The Decline Of Aloha

I arrived in Hawaii in 1961 as a young man to work on space projects, including John Glenn’s first orbital flight. I resided on the island of Kauai. I was struck by the beauty and friendliness of the local people. This was what I later learned was Aloha. If you passed someone in a food market and smiled you alway got a smile in return. They were accepting of strangers and tried to make you welcome. A genial and happy people.

To be clear on my perspective, I live in a family with native Hawaiian blood. My wife and, of course, our children and grandchildren have Hawaiian blood. I have enjoyed many hours with my Hawaiian relatives and friends and respect them greatly. Our family has participated in the sport of Hawaiian outrigger canoe racing and I have fond Aloha for all our paddling friends.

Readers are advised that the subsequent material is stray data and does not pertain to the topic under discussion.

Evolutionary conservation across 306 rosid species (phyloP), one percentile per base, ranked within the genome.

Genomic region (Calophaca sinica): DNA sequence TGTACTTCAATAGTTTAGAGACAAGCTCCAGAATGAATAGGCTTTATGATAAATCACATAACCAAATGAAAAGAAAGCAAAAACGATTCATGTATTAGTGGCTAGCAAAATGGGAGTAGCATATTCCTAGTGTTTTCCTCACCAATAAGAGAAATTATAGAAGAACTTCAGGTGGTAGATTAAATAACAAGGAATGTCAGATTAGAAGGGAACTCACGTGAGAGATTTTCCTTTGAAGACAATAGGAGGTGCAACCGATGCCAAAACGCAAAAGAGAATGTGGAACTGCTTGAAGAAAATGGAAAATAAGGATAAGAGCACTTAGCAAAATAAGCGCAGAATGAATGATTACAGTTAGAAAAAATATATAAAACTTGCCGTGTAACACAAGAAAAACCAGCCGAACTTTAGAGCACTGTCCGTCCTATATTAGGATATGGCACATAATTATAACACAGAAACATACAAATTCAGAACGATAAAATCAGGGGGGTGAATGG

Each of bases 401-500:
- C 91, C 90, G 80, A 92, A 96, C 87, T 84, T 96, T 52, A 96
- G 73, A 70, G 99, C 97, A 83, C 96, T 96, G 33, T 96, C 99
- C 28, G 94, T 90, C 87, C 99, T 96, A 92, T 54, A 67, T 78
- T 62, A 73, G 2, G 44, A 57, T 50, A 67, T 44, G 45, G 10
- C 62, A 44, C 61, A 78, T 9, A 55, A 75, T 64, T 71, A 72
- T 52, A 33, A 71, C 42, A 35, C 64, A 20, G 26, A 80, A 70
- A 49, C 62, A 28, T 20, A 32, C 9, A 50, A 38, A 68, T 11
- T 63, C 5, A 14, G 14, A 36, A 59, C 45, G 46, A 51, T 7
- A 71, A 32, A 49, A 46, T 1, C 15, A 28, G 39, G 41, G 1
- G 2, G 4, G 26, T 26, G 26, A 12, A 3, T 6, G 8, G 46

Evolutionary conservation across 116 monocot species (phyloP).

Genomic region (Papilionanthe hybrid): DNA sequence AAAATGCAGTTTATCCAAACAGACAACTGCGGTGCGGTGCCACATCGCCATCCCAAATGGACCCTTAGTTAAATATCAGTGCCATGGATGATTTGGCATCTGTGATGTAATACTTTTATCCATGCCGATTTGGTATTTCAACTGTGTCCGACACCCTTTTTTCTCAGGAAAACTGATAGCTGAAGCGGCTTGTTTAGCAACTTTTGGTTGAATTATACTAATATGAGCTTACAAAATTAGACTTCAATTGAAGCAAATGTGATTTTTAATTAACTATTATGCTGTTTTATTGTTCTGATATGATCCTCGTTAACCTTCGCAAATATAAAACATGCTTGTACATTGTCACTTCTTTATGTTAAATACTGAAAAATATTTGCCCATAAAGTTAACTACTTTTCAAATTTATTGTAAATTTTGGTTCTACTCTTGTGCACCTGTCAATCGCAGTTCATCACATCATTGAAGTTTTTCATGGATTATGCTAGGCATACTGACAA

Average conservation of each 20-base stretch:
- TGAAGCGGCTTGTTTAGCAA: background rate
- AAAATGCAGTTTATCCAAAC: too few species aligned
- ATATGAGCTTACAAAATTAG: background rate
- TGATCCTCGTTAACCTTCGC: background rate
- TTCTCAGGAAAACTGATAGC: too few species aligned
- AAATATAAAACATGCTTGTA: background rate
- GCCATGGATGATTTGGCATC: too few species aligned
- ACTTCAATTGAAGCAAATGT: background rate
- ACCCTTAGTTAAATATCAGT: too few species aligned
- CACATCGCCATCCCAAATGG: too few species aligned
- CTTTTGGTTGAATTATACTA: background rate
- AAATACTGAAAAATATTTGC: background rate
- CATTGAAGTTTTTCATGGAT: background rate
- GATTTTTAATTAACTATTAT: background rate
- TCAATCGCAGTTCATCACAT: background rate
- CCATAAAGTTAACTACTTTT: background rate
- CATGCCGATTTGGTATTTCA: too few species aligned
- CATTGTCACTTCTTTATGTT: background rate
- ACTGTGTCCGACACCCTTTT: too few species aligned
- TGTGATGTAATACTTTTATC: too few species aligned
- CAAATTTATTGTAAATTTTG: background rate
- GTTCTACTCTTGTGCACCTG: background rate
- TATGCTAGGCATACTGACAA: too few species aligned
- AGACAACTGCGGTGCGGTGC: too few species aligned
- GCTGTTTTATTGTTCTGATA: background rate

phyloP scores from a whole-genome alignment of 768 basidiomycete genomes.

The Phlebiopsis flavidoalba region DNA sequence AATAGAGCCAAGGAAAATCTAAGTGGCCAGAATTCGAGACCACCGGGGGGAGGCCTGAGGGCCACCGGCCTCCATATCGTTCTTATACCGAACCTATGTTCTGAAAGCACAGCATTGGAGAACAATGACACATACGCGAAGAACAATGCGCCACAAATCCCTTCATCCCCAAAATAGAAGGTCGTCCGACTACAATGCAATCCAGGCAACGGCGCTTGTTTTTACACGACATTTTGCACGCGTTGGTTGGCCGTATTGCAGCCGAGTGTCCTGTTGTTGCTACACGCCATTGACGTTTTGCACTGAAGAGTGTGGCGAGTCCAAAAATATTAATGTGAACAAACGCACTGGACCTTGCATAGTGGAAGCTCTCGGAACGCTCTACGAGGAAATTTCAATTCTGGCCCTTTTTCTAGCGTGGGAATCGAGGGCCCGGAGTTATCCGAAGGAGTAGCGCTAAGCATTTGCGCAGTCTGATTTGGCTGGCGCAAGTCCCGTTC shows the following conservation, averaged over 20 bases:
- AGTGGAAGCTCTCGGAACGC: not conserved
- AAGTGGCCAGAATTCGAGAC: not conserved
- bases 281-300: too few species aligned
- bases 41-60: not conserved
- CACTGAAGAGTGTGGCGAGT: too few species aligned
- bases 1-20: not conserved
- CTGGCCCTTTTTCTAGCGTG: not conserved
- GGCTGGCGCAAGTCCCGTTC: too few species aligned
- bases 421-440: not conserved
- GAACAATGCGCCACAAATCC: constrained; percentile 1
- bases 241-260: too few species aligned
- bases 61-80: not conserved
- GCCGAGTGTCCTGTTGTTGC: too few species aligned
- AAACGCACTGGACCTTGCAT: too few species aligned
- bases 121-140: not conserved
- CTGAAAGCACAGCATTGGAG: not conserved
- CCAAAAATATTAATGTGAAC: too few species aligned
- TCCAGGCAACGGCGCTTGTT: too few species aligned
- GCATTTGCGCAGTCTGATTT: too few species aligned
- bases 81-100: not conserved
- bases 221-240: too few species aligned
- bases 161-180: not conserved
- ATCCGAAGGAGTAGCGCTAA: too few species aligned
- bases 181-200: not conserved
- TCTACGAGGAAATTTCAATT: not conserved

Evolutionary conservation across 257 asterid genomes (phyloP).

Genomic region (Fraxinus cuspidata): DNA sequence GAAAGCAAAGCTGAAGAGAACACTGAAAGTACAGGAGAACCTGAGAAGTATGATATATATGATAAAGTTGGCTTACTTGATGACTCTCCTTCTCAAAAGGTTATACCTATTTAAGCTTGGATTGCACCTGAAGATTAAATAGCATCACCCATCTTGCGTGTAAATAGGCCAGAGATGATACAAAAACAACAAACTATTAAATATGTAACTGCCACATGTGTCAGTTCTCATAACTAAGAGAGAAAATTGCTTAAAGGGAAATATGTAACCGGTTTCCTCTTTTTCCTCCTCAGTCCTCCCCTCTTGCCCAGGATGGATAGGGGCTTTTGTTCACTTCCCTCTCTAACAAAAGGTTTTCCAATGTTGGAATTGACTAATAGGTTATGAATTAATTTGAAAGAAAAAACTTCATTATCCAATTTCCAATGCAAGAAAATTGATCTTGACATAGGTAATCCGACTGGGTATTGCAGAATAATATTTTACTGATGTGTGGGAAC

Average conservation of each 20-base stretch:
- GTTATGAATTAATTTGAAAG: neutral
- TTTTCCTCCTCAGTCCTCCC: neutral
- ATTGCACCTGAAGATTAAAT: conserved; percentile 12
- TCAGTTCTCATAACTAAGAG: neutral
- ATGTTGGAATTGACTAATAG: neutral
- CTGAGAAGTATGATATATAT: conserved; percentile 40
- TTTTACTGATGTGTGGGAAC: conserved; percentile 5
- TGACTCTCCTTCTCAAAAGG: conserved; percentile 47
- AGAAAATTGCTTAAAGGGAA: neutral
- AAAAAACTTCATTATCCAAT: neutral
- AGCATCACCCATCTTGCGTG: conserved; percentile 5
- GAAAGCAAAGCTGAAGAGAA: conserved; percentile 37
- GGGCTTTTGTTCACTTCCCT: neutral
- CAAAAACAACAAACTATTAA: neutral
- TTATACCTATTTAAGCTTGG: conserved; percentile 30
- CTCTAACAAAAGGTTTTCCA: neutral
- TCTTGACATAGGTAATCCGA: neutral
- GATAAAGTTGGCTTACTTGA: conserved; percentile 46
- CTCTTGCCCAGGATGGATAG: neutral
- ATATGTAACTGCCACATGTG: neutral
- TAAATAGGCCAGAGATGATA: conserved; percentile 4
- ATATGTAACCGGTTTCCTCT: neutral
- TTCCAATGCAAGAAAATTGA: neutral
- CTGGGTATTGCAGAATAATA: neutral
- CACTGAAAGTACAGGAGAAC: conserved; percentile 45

Fast forward to today. Unfortunately, there are a number of “local” people, some with Hawaiian blood and some not, who walk around with a perennial scowl, which intensifies in the presence a haole. This phenomenon is somewhat related to geographical location. Outer island and rural areas seem to have a higher occurrence of this social behavior.

These folks have swallowed the Kool Ade produced by so-called Hawaiian activists who have convinced them of their victim status. Anything repeated often enough eventually becomes true to the listener. For example, you have been told that you have been denied something by the actions of government, corporations or a group of individuals and you should be angry. Your land was stolen. The annexation was illegal. The Kingdom still exists. You deserve reparations.

Victimhood is powerful. If a group; racial, political, gender, etc.. buys into the victim message it has several ramifications. Primarily, it removes responsibility for their life situation. Once they can blame another entity for their problems , it removes their motivation to fix them.